According to the Centers for Disease Control and Prevention (CDC), the increased transmissibility of the UK COVID-19 variant warrants “universal and increased compliance with mitigation strategies,” which includes social distancing and the wearing of masks.
UK COVID-19 Variant (B.1.1.7)
- The UK COVID-19 variant, B.1.1.7 was first detected in September 2020. By mid-December, UK officials have noticed that the variant has been spreading rapidly; in response, the UK introduced tighter restrictions on movements and businesses. B.1.1.7 has since been detected in several countries, including Canada and the United States.
- According to the World Health Organization (WHO), clinical findings suggest that the UK COVID-19 variant has increased transmissibility.
- In December 2020, the UK government released a document called Mitigations to Reduce Transmission of the new variant SARS-CoV-2 virus. Some primary actions recommended to reduce virus transmission highlighted in the executive summary includes the reduction of social contact, effective testing and tracing, robust outbreak identification and control, proper support in ensuring effective isolation and quarantine, and population vaccination.
South African COVID-19 Variant (501.V2/ B.1.351)
- The South African COVID-19 variant is reported to be “more concerning” than the UK COVID-19 strain because it is more infectious.
- The variant has been associated with a higher viral load, which may suggest a higher potential for increased transmissibility.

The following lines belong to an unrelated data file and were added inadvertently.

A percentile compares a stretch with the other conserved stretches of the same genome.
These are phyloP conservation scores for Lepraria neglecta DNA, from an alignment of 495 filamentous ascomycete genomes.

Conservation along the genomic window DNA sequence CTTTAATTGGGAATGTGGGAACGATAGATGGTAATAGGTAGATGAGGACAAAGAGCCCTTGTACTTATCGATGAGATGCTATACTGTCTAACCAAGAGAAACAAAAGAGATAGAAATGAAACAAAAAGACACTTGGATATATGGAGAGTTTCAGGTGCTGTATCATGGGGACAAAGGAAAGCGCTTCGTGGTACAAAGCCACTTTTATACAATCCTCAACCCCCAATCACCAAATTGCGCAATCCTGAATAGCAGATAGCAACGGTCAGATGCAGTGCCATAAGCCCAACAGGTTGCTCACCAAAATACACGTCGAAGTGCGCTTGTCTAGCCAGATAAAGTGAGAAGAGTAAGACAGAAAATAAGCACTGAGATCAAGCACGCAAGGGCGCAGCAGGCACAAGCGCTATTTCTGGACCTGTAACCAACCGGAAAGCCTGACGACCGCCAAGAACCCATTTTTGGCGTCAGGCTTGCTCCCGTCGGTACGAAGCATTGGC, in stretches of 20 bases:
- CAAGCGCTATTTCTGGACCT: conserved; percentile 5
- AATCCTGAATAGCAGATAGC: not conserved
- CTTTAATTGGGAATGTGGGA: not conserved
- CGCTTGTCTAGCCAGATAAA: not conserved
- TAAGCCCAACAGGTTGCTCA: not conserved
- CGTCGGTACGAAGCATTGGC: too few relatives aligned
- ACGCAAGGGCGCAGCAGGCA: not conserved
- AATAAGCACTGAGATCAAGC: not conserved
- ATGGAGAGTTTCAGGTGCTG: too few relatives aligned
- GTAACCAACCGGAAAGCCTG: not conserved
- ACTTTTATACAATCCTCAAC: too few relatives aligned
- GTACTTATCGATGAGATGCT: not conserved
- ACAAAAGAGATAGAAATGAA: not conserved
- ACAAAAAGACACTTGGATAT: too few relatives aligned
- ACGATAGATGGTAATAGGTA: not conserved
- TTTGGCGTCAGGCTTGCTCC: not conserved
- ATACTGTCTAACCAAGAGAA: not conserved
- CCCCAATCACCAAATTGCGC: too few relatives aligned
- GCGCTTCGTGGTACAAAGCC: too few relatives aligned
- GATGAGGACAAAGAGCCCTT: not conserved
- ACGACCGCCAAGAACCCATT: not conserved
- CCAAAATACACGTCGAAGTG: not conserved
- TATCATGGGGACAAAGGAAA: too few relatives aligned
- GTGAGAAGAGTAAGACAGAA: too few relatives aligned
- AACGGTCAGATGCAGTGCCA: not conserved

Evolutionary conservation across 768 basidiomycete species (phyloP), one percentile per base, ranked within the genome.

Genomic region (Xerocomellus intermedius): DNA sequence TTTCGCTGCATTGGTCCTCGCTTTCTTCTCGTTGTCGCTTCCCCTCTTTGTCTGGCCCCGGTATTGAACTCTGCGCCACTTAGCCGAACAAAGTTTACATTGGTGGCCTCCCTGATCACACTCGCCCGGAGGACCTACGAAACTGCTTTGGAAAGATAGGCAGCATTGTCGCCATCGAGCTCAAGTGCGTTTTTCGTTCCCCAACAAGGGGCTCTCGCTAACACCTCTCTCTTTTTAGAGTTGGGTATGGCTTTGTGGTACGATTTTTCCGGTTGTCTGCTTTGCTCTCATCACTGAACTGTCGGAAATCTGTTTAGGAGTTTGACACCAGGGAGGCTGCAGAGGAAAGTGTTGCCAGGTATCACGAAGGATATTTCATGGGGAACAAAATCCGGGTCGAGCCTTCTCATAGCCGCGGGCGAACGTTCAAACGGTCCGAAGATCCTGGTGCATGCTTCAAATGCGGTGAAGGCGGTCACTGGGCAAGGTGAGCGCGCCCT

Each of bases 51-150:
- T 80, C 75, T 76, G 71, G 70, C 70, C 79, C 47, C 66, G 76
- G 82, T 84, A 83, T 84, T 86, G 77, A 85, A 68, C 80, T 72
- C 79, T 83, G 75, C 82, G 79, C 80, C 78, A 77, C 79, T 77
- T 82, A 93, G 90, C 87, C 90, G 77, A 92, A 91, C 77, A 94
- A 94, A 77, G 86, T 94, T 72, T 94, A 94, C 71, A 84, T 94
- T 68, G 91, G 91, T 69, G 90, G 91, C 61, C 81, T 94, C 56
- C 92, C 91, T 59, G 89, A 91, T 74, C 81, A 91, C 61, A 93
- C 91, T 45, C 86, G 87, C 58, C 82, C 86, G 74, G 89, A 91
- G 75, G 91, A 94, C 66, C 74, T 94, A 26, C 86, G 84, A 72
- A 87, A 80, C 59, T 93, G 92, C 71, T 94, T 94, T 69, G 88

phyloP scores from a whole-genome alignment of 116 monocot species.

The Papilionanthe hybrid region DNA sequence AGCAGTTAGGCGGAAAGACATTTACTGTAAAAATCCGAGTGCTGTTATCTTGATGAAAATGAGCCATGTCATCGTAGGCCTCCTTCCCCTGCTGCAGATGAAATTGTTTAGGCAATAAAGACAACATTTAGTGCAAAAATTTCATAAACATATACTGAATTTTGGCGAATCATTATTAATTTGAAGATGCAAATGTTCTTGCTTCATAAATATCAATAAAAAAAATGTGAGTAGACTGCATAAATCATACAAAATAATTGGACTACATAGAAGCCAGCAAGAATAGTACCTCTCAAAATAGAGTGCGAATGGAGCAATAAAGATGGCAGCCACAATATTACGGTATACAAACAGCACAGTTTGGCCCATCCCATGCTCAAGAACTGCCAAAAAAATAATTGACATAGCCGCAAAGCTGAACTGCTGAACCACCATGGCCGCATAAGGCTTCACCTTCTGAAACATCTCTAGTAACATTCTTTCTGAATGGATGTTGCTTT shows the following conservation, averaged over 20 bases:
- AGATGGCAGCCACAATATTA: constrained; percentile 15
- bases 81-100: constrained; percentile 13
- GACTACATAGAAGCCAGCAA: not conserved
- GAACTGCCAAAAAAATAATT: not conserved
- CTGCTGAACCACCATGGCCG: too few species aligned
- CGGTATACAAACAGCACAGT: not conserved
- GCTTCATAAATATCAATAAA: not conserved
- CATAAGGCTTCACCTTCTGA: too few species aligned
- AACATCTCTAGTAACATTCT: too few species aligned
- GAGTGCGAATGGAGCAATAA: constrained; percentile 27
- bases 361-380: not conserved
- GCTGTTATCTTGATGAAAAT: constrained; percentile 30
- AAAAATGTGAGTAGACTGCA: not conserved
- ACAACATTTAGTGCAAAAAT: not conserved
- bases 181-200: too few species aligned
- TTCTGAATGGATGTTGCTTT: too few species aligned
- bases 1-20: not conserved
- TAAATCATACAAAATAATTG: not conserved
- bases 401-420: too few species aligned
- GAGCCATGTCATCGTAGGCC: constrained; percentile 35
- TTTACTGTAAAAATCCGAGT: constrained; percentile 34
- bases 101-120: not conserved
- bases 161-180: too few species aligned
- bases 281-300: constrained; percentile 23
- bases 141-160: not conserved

- The variant contains mutations in the spike proteins, E484K and K417N, among others. The E484K mutation was particularly concerning according to Dr. Deepti Gurdasani, a clinical epidemiologist at Queen Mary University of London, “because it had been associated with significantly reduced neutralization by antibodies in the laboratory.”
- At this stage, however, there is no clear evidence of the new variant being more dangerous. Being a novel virus, further investigation is required in order to understand the impact on their transmission and clinical severity of infection.
- Evidence suggests that the Pfizer-BioNTech works in neutralizing a key mutation present in COVID-19 variants.
- According to Dr. Michael Baker, an epidemiologist at the University of Otago in Wellington, New Zealand, the Pfizer-BioNTech vaccine is likely to induce immunity against the UK and South African COVID-19 variants.
- However, more data on the effectiveness of vaccines against the UK and South Africa variants are required. According to the CDC, scientists are working to learn more about the variants, and more studies are still needed to understand how these variants will affect existing therapies and vaccines.
- The World Health Organization announced last month that authorities are urgently investigating “whether the N501Y mutation may have any impact on vaccine performance.”
- A study found that newly emerging, rapid-spreading COVID-19 variants might reduce the protective effects of the Pfizer-BioNTech and Moderna vaccines. The findings suggest that “vaccine-resistant variants might emerge, meaning that COVID-19 vaccines could need an update.”
- Several of the mutations that exist in the UK COVID-19 variant exists in the “gene that encodes the coronavirus spike protein; changes in the protein could alter the effectiveness of the newly developed vaccines.”
- In a news release, the U.S. Food and Drug Administration (FDA) announced that COVID-19 viral mutations, including the UK variant, may lead to false-negative results with molecular tests.
- The FDA is currently taking additional actions to ensure that authorized tests remain accurate.
- The FDA believes that the risk that the COVID-19 mutations “will impact overall testing accuracy is low.”
- Studies show that the immune system of recovered COVID-19 patients is able to fight off reinfection for at least six months.
- It is discovered the immune system can of recovered patients evolve to “block the mutated strain of the virus, including the highly contagious South African strain.”